Brymon Plymouth was, according to some, the richest girl in the world. According to others, equally in the know, she was the most beautiful girl in the world. Those who said she was also the most selfish and arrogant girl in the world were not attended to and, anyway, there were very few people who knew her that well.
Her father had made all his money from an invention that turned dead vegetable matter into high-grade plastic. He was, said one expert, to compost what Paul Newman was to spaghetti sauce, a remark that meant nothing in Italy, where they have had perfectly satisfactory spaghetti for hundreds of years without Paul Newman's aid, but was well understood in America.
What matters is that by the time Brymon had reached the age of 18, she knew she would one day be a millionairess. Some women would have been made cruel and arrogant by this, but on Brymon Plymouth it had had no effect. She was cruel and arrogant already. The only person who could make her listen to advice was her best friend, Cathay.
'You must remember, Bry,' Cathay said to her one day, 'that being rich and beautiful is not everything.'
'I don't understand,' said Brymon. 'It brings me everything I want, doesn't it?'
'Of course not,' said Cathay. 'It doesn't bring you - oh, I don't know - the ability to play snooker, for instance.'
'Then I shall learn to play snooker]' said Brymon, her eyes flashing.
The best snooker teacher in the country was hired. His name was Braniff. He was young and handsome, and he played snooker very well, but what Brymon liked best about him was the way his trousers went taut over his rippling rump when he bent over the table to make a difficult shot. Soon the snooker lessons were forgotten and Brymon was engaged in a passionate affair with young Braniff. One day her father found them on the snooker table, embedded in a series of soft cushions, practising what was certainly not snooker.
'Brymon]' said her father, whose name, I forgot to tell you, was Qantas. 'Brymon] What the hell are you doing up there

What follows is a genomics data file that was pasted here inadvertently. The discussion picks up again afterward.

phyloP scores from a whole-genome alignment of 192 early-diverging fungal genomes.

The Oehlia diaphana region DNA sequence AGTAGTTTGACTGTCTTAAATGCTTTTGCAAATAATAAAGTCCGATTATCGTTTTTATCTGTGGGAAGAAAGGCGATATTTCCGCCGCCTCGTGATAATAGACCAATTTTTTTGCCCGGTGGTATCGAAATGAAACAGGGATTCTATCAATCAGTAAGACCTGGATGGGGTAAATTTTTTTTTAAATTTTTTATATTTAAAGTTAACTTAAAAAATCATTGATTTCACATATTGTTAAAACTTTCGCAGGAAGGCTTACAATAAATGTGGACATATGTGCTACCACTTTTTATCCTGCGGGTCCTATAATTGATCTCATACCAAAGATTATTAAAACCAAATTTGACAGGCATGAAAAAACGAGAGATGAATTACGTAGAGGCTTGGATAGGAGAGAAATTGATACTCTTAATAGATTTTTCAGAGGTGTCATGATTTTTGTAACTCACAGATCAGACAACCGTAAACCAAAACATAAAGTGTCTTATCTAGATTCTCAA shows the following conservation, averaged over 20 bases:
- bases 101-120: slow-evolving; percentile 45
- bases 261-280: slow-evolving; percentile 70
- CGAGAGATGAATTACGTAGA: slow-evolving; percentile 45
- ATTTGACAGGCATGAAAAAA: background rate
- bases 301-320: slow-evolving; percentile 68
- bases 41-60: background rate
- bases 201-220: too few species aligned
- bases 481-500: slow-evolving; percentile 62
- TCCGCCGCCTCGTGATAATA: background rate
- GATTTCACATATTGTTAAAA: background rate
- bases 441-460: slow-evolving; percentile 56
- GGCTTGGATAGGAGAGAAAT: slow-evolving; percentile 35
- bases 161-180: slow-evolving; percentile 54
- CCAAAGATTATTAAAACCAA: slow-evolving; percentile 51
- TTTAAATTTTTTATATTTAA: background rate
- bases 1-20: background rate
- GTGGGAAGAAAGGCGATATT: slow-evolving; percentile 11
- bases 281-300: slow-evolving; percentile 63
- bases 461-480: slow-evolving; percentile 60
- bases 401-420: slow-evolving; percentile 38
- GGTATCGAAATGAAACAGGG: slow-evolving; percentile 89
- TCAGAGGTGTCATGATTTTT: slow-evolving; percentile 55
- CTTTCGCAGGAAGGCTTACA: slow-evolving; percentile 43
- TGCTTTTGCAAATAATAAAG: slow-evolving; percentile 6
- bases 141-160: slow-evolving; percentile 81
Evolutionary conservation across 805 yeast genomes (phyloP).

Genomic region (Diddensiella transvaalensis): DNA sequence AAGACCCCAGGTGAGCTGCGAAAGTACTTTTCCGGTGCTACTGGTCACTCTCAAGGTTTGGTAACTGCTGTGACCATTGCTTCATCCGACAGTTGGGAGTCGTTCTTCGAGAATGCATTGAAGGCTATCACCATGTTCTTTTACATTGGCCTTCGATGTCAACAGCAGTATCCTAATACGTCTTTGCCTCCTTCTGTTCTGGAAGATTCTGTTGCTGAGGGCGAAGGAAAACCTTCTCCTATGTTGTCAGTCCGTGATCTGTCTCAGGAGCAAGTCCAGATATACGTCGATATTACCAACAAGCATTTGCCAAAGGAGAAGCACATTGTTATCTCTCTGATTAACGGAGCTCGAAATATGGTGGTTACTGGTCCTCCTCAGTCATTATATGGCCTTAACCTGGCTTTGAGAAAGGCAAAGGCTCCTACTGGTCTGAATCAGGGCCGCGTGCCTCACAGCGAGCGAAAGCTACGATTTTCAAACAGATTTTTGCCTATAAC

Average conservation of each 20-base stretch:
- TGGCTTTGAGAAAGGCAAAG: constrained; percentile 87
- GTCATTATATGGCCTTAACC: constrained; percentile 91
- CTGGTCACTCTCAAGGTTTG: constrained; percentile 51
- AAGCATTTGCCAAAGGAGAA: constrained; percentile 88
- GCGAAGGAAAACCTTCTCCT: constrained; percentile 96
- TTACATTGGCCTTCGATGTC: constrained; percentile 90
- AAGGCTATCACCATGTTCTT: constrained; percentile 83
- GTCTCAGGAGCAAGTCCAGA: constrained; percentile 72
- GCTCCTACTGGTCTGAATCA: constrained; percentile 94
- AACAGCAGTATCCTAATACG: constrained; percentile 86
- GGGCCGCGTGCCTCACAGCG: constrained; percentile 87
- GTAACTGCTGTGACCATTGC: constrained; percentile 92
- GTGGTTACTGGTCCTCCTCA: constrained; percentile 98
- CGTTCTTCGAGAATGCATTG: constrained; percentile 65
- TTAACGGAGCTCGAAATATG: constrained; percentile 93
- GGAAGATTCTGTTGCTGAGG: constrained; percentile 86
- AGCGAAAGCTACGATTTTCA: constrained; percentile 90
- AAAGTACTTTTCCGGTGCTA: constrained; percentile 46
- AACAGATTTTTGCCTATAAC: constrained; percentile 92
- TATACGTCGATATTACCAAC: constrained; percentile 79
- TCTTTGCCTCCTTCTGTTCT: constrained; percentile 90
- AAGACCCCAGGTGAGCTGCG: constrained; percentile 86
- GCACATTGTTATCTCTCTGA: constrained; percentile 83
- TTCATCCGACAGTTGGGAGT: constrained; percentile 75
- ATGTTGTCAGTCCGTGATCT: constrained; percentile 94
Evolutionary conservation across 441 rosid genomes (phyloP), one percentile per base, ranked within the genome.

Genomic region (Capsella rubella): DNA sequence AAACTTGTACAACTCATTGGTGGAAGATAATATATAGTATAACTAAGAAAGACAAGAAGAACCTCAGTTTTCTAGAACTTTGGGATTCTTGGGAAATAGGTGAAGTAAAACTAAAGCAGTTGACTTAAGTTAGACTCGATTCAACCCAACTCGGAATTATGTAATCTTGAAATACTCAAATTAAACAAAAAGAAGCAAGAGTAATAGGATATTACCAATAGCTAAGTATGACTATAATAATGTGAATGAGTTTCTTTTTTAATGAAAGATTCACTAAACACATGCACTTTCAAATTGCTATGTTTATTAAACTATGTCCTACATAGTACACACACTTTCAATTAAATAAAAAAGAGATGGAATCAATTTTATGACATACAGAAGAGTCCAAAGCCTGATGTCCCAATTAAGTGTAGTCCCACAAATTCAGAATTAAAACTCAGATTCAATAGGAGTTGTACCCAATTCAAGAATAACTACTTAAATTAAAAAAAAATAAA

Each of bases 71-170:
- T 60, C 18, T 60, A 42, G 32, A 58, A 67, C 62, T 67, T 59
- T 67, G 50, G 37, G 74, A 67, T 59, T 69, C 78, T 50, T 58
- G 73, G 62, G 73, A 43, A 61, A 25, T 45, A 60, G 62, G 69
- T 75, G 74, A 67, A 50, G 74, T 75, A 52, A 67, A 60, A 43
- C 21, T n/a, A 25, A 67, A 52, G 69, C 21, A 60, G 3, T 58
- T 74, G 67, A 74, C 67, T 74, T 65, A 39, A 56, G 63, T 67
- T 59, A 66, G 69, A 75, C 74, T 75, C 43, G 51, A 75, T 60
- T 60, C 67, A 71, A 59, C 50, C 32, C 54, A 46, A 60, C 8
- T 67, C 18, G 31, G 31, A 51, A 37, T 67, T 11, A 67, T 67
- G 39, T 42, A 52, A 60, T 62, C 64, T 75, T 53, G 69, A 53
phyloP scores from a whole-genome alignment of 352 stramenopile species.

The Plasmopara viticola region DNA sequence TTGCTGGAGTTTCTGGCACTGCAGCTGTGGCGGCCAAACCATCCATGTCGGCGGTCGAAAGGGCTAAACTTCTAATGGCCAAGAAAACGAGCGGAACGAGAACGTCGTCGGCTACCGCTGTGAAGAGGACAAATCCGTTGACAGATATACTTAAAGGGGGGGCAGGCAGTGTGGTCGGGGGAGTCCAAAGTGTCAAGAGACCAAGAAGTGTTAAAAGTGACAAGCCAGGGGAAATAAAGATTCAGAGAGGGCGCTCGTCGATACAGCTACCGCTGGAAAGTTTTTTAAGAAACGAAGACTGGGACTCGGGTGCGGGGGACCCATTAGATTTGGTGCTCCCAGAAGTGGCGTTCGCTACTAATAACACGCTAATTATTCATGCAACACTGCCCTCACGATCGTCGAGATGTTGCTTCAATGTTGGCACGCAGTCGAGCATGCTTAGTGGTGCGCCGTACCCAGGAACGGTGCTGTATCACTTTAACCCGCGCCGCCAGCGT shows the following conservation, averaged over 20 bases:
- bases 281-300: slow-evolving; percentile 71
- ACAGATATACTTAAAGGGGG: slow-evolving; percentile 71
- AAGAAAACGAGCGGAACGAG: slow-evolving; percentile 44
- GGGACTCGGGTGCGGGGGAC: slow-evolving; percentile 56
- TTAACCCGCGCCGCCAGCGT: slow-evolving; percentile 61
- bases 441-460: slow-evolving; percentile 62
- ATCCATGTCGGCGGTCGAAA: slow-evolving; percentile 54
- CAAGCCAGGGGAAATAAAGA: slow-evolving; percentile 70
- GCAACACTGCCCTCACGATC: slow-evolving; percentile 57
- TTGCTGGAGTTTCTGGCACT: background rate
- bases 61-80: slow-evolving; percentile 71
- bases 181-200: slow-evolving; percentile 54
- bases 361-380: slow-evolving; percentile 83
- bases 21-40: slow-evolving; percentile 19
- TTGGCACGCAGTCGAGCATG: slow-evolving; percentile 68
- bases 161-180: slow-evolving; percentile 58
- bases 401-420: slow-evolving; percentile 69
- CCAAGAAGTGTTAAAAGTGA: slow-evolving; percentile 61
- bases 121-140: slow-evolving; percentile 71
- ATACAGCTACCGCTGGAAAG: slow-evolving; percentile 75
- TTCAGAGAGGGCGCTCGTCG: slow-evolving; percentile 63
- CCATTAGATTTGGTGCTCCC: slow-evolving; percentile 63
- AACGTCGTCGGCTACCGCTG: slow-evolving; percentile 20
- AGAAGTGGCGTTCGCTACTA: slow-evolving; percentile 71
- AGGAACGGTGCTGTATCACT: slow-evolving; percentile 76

on the snooker table? Don't you know those cushions are
Five minutes later the snooker teacher was on his way, with a big payoff stuffed into his cue case, and Qantas Plymouth was beginning to realise that his daughter was growing up. It was about time, too, as unbeknown to him she had had affairs with all the young men who visited the house, including her father's accountant, Logan Eyre.
Notice to readers. You may have noticed that all the characters are named after airlines. This is not, as you might think, a literary conceit. It is a result of direct sponsorship - yes, every time an airline is mentioned in this great new airport novel, 'Flight', the cash registers go ringing]
'I am a man of the world, my dear,' said old man Plymouth to Brymon later, 'but even I find your behaviour hard to take. How it would have affected your dear late mother, Sabena, I dread to think.'
'I have always meant to ask you, father,' said Brymon. 'How did mother die?'
'I would rather not talk about it,' said old Plymouth, remaining tight-lipped.
The only memento of Brymon's mother was a portrait of a truly beautiful woman that hung in the dining room, where Brymon and her father took their cheerless meals. It was signed with the artist's initials, KLM.
'Ask your father about the artist,' said the old family servant, Alitalia, one day. 'That's the whole secret, that is.'
'You mean,' gasped Brymon, 'the artist killed my mother?'
'Don't be so stupid,' said Alitalia, with the familiarity that only old family retainers (and television interviewers) can risk. 'Your mother fell in love with him. Ken Mather his name was, and a lovely man he was, too. They ran away together.'
'How did she die then?'
'Die? She isn't dead. She is dead only to your father. He won't admit that he failed her. So she has become dead to him.'
In the next sexy, incident- packed episode of this wonderful airport novel we meet Logan Eyre's young brother Dan, the mysterious Irish adventurer Eyre O'Flot, and the woman whom everyone calls, for all the wrong reasons, Virgin. Don't miss it]Reuse content